The role of the divalent cation in the structure of the I domain from the CD11a/CD18 integrin.

Article Details


Qu A, Leahy DJ

The role of the divalent cation in the structure of the I domain from the CD11a/CD18 integrin.

Structure. 1996 Aug 15;4(8):931-42.

PubMed ID
8805579 [ View in PubMed

BACKGROUND: The integrin family of cell-surface receptors mediates a wide variety of cell-cell and cell-extracellular matrix interactions. Integrin-ligand interactions are invariably dependent on the presence of divalent cations, and a subset of integrins contain a approximately 200 amino acid inserted (I) domain that is important for ligand binding activity and contains a single divalent cation binding site. Many integrins are believed to respond to stimuli by undergoing a conformational change that increases their affinity for ligand, and there is a clear difference between two crystal structures of the CD11b I domain with different divalent cations (magnesium and manganese) bound. In addition to the different bound cation, a 'ligand mimetic' crystal lattice interaction in the CD11b I domain structure with bound magnesium has led to the interpretation that the different CD11b I domain structures represent different affinity states of I domains. The influence of the bound cation on I domain structure and function remains incompletely understood, however. The crystal structure of the CD11a I domain bound to manganese is known. We therefore set out to determine whether this structure changes when the metal ion is altered or removed. RESULTS: We report here the crystal structures of the CD11a I domain determined in the absence of bound metal ion and with bound magnesium ion. No major structural rearrangements are observed in the metal-binding site of the CD11a I domain in the absence or presence of bound manganese ion. The structures of the CD11a I domain with magnesium or manganese bound are extremely similar. CONCLUSIONS: The conformation of the CD11a I domain is not altered by changes in metal ion binding. The cation-dependence of ligand binding thus indicates that the metal ion is either involved in direct interaction with ligand or required to promote a favorable quaternary arrangement of the integrin.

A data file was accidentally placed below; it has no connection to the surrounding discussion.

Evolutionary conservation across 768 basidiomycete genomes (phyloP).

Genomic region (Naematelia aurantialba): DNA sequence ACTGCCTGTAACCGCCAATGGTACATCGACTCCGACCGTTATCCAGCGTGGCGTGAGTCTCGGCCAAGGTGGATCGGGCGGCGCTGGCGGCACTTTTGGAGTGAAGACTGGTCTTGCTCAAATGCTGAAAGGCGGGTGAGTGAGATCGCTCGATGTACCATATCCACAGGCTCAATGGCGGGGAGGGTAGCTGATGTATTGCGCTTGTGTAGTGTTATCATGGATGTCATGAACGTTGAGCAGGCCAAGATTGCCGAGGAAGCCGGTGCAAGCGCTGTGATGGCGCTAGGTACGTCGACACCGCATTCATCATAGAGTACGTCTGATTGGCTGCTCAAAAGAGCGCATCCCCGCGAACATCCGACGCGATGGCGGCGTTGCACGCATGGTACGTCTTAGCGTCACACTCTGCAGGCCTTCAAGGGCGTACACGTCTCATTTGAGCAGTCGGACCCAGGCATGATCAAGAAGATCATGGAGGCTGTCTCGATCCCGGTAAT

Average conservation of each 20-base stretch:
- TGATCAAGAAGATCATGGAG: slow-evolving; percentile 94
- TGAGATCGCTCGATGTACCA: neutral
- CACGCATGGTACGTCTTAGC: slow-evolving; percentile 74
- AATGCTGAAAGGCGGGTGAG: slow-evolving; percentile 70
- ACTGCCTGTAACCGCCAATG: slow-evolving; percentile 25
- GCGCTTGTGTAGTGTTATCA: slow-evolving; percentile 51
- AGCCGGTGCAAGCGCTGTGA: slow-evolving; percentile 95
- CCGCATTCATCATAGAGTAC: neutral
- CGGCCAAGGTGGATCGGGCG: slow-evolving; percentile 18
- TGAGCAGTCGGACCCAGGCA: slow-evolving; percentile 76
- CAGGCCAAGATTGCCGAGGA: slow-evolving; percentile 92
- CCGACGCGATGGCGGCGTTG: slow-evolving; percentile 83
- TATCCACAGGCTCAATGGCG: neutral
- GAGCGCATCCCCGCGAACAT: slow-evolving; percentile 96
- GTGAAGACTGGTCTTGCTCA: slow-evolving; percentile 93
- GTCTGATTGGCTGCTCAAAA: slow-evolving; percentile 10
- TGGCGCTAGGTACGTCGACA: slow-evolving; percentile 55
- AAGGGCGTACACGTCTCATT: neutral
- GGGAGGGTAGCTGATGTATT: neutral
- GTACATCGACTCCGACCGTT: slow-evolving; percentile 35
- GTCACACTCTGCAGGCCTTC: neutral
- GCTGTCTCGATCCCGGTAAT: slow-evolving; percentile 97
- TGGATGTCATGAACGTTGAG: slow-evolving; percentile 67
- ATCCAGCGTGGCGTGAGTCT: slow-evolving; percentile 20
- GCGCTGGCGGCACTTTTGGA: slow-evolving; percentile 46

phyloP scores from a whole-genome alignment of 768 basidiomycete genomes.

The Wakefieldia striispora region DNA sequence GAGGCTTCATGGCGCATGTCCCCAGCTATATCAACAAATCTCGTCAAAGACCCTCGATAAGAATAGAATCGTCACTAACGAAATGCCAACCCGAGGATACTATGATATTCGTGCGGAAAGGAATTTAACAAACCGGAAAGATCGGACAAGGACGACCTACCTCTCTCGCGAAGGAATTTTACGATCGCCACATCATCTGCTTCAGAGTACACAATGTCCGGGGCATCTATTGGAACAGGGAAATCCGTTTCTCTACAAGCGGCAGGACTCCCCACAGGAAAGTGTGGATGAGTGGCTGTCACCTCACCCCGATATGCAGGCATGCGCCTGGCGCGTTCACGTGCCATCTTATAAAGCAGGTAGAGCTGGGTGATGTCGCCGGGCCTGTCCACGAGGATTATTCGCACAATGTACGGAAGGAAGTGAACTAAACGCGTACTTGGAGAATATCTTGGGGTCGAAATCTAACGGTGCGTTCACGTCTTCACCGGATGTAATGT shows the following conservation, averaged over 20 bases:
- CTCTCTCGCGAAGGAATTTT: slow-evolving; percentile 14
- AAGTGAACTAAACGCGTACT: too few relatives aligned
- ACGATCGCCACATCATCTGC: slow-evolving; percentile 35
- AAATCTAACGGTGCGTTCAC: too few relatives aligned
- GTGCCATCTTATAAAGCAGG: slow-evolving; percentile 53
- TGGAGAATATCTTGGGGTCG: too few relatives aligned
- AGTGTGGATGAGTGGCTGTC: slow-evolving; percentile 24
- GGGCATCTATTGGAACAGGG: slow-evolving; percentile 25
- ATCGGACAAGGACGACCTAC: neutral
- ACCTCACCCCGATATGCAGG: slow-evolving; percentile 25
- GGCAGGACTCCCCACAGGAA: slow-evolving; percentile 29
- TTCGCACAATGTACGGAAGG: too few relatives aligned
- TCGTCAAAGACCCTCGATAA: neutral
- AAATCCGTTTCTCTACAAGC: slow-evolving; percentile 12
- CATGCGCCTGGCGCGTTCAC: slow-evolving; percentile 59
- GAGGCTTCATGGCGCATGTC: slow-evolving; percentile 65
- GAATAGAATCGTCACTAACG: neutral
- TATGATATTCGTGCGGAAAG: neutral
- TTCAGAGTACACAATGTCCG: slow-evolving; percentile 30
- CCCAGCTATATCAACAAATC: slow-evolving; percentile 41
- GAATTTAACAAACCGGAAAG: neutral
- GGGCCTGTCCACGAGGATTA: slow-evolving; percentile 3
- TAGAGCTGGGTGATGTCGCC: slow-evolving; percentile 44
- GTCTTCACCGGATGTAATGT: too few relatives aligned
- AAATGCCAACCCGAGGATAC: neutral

DrugBank Data that Cites this Article

NameUniProt ID
Integrin alpha-LP20701Details